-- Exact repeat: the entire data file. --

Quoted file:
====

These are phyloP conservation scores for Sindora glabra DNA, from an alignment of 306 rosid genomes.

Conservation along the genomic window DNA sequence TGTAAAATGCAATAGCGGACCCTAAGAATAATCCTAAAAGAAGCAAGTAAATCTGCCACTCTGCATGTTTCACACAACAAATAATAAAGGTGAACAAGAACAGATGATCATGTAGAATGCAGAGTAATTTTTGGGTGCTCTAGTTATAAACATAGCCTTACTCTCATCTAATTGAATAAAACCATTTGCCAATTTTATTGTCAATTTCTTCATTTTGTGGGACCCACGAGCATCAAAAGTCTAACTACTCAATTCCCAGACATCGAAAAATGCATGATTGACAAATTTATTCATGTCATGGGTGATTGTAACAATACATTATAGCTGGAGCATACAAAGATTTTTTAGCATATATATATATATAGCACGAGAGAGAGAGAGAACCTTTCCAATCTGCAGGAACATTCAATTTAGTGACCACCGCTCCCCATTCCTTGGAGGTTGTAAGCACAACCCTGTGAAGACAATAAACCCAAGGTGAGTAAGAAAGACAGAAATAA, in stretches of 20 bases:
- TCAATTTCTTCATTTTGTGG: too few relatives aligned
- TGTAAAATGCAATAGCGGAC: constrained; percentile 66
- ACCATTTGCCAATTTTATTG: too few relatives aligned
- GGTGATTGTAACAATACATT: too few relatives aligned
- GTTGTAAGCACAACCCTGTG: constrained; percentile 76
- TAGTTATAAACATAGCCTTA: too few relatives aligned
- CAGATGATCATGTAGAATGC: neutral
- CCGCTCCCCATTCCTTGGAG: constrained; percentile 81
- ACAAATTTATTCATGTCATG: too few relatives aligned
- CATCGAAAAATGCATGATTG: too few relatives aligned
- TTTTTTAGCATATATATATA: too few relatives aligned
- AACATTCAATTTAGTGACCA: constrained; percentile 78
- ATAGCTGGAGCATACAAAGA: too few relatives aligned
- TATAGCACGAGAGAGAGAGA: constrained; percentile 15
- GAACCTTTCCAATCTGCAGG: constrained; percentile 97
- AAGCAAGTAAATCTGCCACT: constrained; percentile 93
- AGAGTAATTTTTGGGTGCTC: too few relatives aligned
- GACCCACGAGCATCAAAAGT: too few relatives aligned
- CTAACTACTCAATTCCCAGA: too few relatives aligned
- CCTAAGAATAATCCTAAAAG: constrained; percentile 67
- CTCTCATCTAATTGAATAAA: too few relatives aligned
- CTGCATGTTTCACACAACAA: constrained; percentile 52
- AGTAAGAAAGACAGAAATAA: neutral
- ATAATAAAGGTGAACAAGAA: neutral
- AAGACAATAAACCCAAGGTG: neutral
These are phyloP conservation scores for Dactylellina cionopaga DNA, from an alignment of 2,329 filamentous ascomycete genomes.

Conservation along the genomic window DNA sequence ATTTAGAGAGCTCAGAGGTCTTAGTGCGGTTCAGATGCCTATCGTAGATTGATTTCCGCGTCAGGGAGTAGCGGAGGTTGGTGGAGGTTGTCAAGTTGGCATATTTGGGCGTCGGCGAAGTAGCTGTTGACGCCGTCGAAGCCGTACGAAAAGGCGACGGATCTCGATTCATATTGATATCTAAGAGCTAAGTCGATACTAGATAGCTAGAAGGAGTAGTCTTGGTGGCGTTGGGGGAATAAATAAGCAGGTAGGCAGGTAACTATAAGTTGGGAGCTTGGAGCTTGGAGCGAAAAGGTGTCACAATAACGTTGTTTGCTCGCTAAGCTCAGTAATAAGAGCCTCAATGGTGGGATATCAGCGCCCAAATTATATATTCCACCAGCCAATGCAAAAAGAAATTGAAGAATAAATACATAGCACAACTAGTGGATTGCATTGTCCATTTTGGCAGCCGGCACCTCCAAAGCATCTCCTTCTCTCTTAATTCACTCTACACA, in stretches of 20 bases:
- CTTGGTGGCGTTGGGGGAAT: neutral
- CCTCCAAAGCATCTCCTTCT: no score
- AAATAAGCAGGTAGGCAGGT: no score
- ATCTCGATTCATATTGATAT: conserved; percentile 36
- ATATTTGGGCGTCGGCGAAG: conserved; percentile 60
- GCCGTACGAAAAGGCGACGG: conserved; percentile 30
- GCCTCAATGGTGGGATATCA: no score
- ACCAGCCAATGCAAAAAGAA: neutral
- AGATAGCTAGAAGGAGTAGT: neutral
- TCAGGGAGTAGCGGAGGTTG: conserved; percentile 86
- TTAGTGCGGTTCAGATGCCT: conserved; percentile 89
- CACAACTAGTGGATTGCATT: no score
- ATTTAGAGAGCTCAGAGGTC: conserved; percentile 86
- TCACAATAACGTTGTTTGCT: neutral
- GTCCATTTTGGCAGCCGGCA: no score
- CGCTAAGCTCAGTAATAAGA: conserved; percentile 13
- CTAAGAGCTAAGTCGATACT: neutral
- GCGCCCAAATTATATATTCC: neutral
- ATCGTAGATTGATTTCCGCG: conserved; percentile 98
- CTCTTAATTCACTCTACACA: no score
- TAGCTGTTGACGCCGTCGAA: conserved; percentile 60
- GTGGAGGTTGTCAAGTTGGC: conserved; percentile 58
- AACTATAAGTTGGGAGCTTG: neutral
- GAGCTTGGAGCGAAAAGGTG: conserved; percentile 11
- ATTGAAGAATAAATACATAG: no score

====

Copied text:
These are phyloP conservation scores for Sindora glabra DNA, from an alignment of 306 rosid genomes.

Conservation along the genomic window DNA sequence TGTAAAATGCAATAGCGGACCCTAAGAATAATCCTAAAAGAAGCAAGTAAATCTGCCACTCTGCATGTTTCACACAACAAATAATAAAGGTGAACAAGAACAGATGATCATGTAGAATGCAGAGTAATTTTTGGGTGCTCTAGTTATAAACATAGCCTTACTCTCATCTAATTGAATAAAACCATTTGCCAATTTTATTGTCAATTTCTTCATTTTGTGGGACCCACGAGCATCAAAAGTCTAACTACTCAATTCCCAGACATCGAAAAATGCATGATTGACAAATTTATTCATGTCATGGGTGATTGTAACAATACATTATAGCTGGAGCATACAAAGATTTTTTAGCATATATATATATATAGCACGAGAGAGAGAGAGAACCTTTCCAATCTGCAGGAACATTCAATTTAGTGACCACCGCTCCCCATTCCTTGGAGGTTGTAAGCACAACCCTGTGAAGACAATAAACCCAAGGTGAGTAAGAAAGACAGAAATAA, in stretches of 20 bases:
- TCAATTTCTTCATTTTGTGG: too few relatives aligned
- TGTAAAATGCAATAGCGGAC: constrained; percentile 66
- ACCATTTGCCAATTTTATTG: too few relatives aligned
- GGTGATTGTAACAATACATT: too few relatives aligned
- GTTGTAAGCACAACCCTGTG: constrained; percentile 76
- TAGTTATAAACATAGCCTTA: too few relatives aligned
- CAGATGATCATGTAGAATGC: neutral
- CCGCTCCCCATTCCTTGGAG: constrained; percentile 81
- ACAAATTTATTCATGTCATG: too few relatives aligned
- CATCGAAAAATGCATGATTG: too few relatives aligned
- TTTTTTAGCATATATATATA: too few relatives aligned
- AACATTCAATTTAGTGACCA: constrained; percentile 78
- ATAGCTGGAGCATACAAAGA: too few relatives aligned
- TATAGCACGAGAGAGAGAGA: constrained; percentile 15
- GAACCTTTCCAATCTGCAGG: constrained; percentile 97
- AAGCAAGTAAATCTGCCACT: constrained; percentile 93
- AGAGTAATTTTTGGGTGCTC: too few relatives aligned
- GACCCACGAGCATCAAAAGT: too few relatives aligned
- CTAACTACTCAATTCCCAGA: too few relatives aligned
- CCTAAGAATAATCCTAAAAG: constrained; percentile 67
- CTCTCATCTAATTGAATAAA: too few relatives aligned
- CTGCATGTTTCACACAACAA: constrained; percentile 52
- AGTAAGAAAGACAGAAATAA: neutral
- ATAATAAAGGTGAACAAGAA: neutral
- AAGACAATAAACCCAAGGTG: neutral
These are phyloP conservation scores for Dactylellina cionopaga DNA, from an alignment of 2,329 filamentous ascomycete genomes.

Conservation along the genomic window DNA sequence ATTTAGAGAGCTCAGAGGTCTTAGTGCGGTTCAGATGCCTATCGTAGATTGATTTCCGCGTCAGGGAGTAGCGGAGGTTGGTGGAGGTTGTCAAGTTGGCATATTTGGGCGTCGGCGAAGTAGCTGTTGACGCCGTCGAAGCCGTACGAAAAGGCGACGGATCTCGATTCATATTGATATCTAAGAGCTAAGTCGATACTAGATAGCTAGAAGGAGTAGTCTTGGTGGCGTTGGGGGAATAAATAAGCAGGTAGGCAGGTAACTATAAGTTGGGAGCTTGGAGCTTGGAGCGAAAAGGTGTCACAATAACGTTGTTTGCTCGCTAAGCTCAGTAATAAGAGCCTCAATGGTGGGATATCAGCGCCCAAATTATATATTCCACCAGCCAATGCAAAAAGAAATTGAAGAATAAATACATAGCACAACTAGTGGATTGCATTGTCCATTTTGGCAGCCGGCACCTCCAAAGCATCTCCTTCTCTCTTAATTCACTCTACACA, in stretches of 20 bases:
- CTTGGTGGCGTTGGGGGAAT: neutral
- CCTCCAAAGCATCTCCTTCT: no score
- AAATAAGCAGGTAGGCAGGT: no score
- ATCTCGATTCATATTGATAT: conserved; percentile 36
- ATATTTGGGCGTCGGCGAAG: conserved; percentile 60
- GCCGTACGAAAAGGCGACGG: conserved; percentile 30
- GCCTCAATGGTGGGATATCA: no score
- ACCAGCCAATGCAAAAAGAA: neutral
- AGATAGCTAGAAGGAGTAGT: neutral
- TCAGGGAGTAGCGGAGGTTG: conserved; percentile 86
- TTAGTGCGGTTCAGATGCCT: conserved; percentile 89
- CACAACTAGTGGATTGCATT: no score
- ATTTAGAGAGCTCAGAGGTC: conserved; percentile 86
- TCACAATAACGTTGTTTGCT: neutral
- GTCCATTTTGGCAGCCGGCA: no score
- CGCTAAGCTCAGTAATAAGA: conserved; percentile 13
- CTAAGAGCTAAGTCGATACT: neutral
- GCGCCCAAATTATATATTCC: neutral
- ATCGTAGATTGATTTCCGCG: conserved; percentile 98
- CTCTTAATTCACTCTACACA: no score
- TAGCTGTTGACGCCGTCGAA: conserved; percentile 60
- GTGGAGGTTGTCAAGTTGGC: conserved; percentile 58
- AACTATAAGTTGGGAGCTTG: neutral
- GAGCTTGGAGCGAAAAGGTG: conserved; percentile 11
- ATTGAAGAATAAATACATAG: no score